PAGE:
A Theory of Contribution Density and Implications for Pension Design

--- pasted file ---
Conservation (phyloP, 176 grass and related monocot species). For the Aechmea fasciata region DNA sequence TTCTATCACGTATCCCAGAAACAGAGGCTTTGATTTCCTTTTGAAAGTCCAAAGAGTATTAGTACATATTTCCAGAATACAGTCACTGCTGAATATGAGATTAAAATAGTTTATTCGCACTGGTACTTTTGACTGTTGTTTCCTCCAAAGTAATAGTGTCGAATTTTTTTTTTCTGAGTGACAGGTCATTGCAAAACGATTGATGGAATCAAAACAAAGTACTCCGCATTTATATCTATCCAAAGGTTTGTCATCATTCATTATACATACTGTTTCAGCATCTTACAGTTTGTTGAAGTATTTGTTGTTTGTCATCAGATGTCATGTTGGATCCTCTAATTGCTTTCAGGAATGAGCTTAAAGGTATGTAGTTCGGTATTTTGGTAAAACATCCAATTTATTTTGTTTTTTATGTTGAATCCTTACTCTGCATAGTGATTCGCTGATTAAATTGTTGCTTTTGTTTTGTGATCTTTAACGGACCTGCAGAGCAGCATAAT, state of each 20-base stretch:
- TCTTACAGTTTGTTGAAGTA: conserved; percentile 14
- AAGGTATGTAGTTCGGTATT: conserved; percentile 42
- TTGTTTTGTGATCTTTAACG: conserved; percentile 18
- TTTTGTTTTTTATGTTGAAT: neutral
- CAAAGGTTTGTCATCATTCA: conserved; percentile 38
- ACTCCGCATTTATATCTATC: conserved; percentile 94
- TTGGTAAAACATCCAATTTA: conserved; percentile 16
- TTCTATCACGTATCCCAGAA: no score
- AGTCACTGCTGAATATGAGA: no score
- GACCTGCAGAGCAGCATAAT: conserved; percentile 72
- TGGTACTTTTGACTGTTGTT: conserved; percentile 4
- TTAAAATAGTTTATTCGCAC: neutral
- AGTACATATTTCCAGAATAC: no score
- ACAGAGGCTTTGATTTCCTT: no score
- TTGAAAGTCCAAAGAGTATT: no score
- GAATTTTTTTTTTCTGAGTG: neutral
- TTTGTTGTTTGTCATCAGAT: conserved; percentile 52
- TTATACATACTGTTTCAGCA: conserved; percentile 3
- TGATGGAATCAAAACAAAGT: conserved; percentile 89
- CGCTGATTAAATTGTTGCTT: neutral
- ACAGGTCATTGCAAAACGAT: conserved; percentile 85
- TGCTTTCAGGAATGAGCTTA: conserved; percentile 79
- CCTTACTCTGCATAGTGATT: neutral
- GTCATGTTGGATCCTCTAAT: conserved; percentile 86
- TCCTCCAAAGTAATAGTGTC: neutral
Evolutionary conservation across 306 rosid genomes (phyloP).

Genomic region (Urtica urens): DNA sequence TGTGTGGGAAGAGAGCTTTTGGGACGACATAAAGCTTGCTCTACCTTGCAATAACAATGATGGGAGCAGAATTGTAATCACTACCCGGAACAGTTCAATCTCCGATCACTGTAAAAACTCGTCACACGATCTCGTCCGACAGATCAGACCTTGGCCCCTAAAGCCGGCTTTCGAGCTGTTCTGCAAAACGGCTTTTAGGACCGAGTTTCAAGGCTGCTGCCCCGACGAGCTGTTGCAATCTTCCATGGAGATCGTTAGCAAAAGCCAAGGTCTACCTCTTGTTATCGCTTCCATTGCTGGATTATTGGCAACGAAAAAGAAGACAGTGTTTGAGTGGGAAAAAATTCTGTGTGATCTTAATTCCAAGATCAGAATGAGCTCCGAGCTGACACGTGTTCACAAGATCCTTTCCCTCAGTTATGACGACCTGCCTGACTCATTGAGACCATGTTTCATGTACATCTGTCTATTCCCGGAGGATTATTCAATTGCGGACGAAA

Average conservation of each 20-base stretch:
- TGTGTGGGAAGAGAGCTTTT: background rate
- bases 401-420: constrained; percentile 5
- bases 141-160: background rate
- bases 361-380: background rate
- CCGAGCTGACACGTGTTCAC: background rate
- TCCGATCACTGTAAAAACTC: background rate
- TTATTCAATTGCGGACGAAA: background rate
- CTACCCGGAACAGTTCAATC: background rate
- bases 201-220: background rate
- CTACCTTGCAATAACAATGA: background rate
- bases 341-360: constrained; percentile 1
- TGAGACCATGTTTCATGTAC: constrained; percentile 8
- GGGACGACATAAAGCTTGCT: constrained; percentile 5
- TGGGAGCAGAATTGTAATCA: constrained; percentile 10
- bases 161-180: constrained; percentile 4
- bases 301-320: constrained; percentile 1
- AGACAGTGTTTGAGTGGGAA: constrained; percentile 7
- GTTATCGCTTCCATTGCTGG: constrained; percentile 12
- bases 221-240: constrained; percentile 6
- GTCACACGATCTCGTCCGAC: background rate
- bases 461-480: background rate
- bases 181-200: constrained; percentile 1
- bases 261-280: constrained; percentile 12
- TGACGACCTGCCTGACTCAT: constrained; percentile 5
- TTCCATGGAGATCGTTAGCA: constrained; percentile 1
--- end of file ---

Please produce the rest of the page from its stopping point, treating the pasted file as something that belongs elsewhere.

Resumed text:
The adequacy of contributory pensions for the middle classes depends on density of contribution. Density can be far below 100% because the State is unable or unwilling to impose the mandate to contribute on all jobs, especially on poor workers such as many in self-employment and small firms. The paper presents a model where individuals choose whether to bundle saving for old age in a covered job or to save independently while choosing an uncovered job. The determinants of the effective rate of return offered by the contributory pension plan include the earnings differential. This return is then compared with the returns offered by pure saving in the financial market, to determine the equilibrium density of contribution. The paper also applies the model to assess two standard designs for noncontributory subsidies for the old poor. It finds that these standard designs crowd out contributory pensions for the middle classes by reducing density. The paper also considers two second-generation designs for noncontributory subsidies and other approaches to raise density. This model also allows optimization of the combined “multipillar” structure, where participants get noncontributory pensions and also contributory pensions based on both mandates and fiscal incentives.